Nehemiah: Studies on Leadership | Week 06

inGest: Morale Combat

Nehemiah 4:1–6 recounted the enemy’s usage of ridicule. The remaining section of the chapter shows two more tactics: violent threats and discouragement. Verse 8 describes the intent of the attack; verse 11, the propaganda of the threat; and verse 12, the effect of the threat. So worried were the Jews by the threats from the international coalition of powers that surrounded Jerusalem from the north, south, east, and west, that they repeated their report “ten times.”

On one hand, leadership is about logistics, plans, vision, and objectives. When morale is high, things seem to take care of themselves and people work things out. But when morale is low, the enthusiastic mutate into the anxious and supporters morph into naysayers. The propaganda of Sanballat and Tobiah proved effective—Judah said, “the strength of the laborers is falling, and there is so much rubbish that we are not able to build the wall” (Neh. 4:10). Apparently, they imbibed some of the accusations from verse 2!

If this morale were to continue, it would have dire consequences for the leadership of Nehemiah. This indeed was a true test of his calling and faith. We find prayer to be his first answer and watchfulness his second in this chapter. Verse 9, “nevertheless we made our prayer to our God, and because of them we set a watch against them day and night.”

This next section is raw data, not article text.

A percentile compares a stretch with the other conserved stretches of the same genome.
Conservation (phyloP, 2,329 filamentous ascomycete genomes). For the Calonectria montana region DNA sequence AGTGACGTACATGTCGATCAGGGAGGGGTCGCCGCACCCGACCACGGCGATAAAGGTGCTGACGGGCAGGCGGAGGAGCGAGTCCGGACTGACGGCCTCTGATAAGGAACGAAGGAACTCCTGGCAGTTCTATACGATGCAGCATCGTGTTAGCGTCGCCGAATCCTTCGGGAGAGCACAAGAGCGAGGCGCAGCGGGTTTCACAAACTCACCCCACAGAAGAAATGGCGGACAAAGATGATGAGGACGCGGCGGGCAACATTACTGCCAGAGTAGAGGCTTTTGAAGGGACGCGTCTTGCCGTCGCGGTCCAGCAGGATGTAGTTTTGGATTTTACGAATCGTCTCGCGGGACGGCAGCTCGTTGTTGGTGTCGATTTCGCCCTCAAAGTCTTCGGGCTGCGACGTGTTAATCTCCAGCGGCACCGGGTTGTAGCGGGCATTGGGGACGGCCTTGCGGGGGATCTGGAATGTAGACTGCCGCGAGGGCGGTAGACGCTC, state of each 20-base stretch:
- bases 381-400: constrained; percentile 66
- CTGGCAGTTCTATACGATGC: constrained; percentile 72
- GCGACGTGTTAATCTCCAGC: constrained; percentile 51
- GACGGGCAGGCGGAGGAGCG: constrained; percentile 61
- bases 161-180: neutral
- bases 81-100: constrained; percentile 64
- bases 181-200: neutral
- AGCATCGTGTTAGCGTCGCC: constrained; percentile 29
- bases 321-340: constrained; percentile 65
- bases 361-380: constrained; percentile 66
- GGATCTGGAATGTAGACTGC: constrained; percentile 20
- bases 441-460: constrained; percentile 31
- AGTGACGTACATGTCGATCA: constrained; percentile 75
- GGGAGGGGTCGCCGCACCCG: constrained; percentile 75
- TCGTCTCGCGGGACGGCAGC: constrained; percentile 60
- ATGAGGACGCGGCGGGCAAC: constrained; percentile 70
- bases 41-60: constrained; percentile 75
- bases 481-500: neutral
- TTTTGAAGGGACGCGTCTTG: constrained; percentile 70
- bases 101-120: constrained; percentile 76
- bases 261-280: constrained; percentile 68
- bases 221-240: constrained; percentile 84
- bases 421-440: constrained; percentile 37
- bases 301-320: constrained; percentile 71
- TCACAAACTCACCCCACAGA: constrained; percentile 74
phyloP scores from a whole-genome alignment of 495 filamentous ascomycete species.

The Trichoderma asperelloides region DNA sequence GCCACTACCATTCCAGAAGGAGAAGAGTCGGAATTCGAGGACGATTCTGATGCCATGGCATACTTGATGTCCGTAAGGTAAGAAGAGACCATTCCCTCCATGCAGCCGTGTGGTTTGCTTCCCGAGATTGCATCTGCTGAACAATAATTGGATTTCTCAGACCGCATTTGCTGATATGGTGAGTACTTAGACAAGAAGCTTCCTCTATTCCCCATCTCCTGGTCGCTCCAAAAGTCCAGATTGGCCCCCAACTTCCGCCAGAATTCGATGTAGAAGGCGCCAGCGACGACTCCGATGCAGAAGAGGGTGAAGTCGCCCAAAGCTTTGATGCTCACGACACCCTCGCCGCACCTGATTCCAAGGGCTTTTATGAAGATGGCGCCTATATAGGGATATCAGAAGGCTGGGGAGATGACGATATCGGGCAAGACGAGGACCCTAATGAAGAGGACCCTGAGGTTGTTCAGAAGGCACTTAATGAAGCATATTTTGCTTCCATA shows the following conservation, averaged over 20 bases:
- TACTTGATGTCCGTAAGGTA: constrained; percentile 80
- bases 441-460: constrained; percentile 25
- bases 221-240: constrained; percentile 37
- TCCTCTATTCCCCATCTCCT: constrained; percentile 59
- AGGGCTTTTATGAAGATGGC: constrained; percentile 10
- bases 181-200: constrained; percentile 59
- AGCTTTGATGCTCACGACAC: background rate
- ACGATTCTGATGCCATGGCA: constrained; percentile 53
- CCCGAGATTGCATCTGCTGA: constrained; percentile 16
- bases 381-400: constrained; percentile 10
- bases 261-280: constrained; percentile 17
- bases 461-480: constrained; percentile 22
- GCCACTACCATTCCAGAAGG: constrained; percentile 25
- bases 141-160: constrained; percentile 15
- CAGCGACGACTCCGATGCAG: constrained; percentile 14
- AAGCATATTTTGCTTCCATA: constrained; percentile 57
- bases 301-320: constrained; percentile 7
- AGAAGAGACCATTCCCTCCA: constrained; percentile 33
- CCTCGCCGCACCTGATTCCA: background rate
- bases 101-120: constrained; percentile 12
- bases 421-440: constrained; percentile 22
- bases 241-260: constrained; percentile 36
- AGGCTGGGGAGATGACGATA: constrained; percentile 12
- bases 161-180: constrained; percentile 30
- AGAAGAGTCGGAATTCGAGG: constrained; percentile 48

Prayer and watchfulness work together. Though he is busy with the work and stressed with the impending threat, Nehemiah sets a watch against his enemies day and night and finds time to pray. Two groups were organized, one to build and one to guard. The builders themselves had a sword in one hand and a tool in the other (4:17). Nehemiah also had a trumpeter next to him to sound alarm whenever needed. Readiness was a characteristic that marked the leadership of Nehemiah.He resolved to get the work done at all costs and to prevent disaster by simply being watchful.

We are to stand our ground for the cause of truth even when all those around us are not with us. Enemies are not only those who have anger, contempt, and cruelty, but also indolence, inconsistency, lukewarmness, and betrayal of friends and helpers. Those who love pleasure-seeking and the world are just as much enemies to the work as those who outright hate us. Morale affects people in more ways than one.

The secret to success is remembering that strength is from the Lord and that all were in this together:brothers, sons, daughters, wives, and whole families (4:14). In the middle of building when they are most vulnerable, Nehemiah is at his strongest because God is with Him. In the end, trust was placed upon God to turn their weak morale into God’s victory.